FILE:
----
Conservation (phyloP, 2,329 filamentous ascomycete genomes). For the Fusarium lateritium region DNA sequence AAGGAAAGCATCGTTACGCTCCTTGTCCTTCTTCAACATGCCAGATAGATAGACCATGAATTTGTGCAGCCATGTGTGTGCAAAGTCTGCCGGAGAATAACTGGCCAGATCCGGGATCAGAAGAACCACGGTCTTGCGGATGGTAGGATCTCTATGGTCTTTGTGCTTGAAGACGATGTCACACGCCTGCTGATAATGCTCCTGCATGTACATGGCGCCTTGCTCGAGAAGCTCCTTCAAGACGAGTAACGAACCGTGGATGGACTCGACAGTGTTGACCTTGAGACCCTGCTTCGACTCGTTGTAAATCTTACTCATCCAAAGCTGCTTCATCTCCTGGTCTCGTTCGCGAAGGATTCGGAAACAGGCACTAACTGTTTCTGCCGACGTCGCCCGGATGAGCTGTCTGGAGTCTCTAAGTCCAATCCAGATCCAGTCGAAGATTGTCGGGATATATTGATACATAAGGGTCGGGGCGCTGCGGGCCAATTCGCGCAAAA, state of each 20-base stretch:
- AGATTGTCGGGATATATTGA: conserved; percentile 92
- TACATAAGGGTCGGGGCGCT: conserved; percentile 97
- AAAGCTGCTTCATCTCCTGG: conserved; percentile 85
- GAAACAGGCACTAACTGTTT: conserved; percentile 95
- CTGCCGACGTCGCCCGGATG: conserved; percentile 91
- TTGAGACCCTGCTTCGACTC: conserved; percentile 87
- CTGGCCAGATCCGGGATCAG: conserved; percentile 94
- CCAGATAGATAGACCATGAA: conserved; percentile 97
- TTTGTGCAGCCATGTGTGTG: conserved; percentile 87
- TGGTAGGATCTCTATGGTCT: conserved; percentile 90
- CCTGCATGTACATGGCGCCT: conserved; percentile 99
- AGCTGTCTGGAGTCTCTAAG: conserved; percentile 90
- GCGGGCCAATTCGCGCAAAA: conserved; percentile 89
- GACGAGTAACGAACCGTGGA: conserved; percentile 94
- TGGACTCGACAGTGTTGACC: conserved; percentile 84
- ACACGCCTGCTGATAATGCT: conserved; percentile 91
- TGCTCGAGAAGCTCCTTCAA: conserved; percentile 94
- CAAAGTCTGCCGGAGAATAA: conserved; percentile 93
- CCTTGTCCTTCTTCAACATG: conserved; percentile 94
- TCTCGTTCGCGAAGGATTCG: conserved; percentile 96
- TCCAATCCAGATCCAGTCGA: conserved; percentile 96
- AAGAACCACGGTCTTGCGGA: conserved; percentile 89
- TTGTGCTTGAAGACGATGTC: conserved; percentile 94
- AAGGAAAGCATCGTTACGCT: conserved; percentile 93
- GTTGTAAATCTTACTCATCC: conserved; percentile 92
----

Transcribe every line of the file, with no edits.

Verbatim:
Conservation (phyloP, 2,329 filamentous ascomycete genomes). For the Fusarium lateritium region DNA sequence AAGGAAAGCATCGTTACGCTCCTTGTCCTTCTTCAACATGCCAGATAGATAGACCATGAATTTGTGCAGCCATGTGTGTGCAAAGTCTGCCGGAGAATAACTGGCCAGATCCGGGATCAGAAGAACCACGGTCTTGCGGATGGTAGGATCTCTATGGTCTTTGTGCTTGAAGACGATGTCACACGCCTGCTGATAATGCTCCTGCATGTACATGGCGCCTTGCTCGAGAAGCTCCTTCAAGACGAGTAACGAACCGTGGATGGACTCGACAGTGTTGACCTTGAGACCCTGCTTCGACTCGTTGTAAATCTTACTCATCCAAAGCTGCTTCATCTCCTGGTCTCGTTCGCGAAGGATTCGGAAACAGGCACTAACTGTTTCTGCCGACGTCGCCCGGATGAGCTGTCTGGAGTCTCTAAGTCCAATCCAGATCCAGTCGAAGATTGTCGGGATATATTGATACATAAGGGTCGGGGCGCTGCGGGCCAATTCGCGCAAAA, state of each 20-base stretch:
- AGATTGTCGGGATATATTGA: conserved; percentile 92
- TACATAAGGGTCGGGGCGCT: conserved; percentile 97
- AAAGCTGCTTCATCTCCTGG: conserved; percentile 85
- GAAACAGGCACTAACTGTTT: conserved; percentile 95
- CTGCCGACGTCGCCCGGATG: conserved; percentile 91
- TTGAGACCCTGCTTCGACTC: conserved; percentile 87
- CTGGCCAGATCCGGGATCAG: conserved; percentile 94
- CCAGATAGATAGACCATGAA: conserved; percentile 97
- TTTGTGCAGCCATGTGTGTG: conserved; percentile 87
- TGGTAGGATCTCTATGGTCT: conserved; percentile 90
- CCTGCATGTACATGGCGCCT: conserved; percentile 99
- AGCTGTCTGGAGTCTCTAAG: conserved; percentile 90
- GCGGGCCAATTCGCGCAAAA: conserved; percentile 89
- GACGAGTAACGAACCGTGGA: conserved; percentile 94
- TGGACTCGACAGTGTTGACC: conserved; percentile 84
- ACACGCCTGCTGATAATGCT: conserved; percentile 91
- TGCTCGAGAAGCTCCTTCAA: conserved; percentile 94
- CAAAGTCTGCCGGAGAATAA: conserved; percentile 93
- CCTTGTCCTTCTTCAACATG: conserved; percentile 94
- TCTCGTTCGCGAAGGATTCG: conserved; percentile 96
- TCCAATCCAGATCCAGTCGA: conserved; percentile 96
- AAGAACCACGGTCTTGCGGA: conserved; percentile 89
- TTGTGCTTGAAGACGATGTC: conserved; percentile 94
- AAGGAAAGCATCGTTACGCT: conserved; percentile 93
- GTTGTAAATCTTACTCATCC: conserved; percentile 92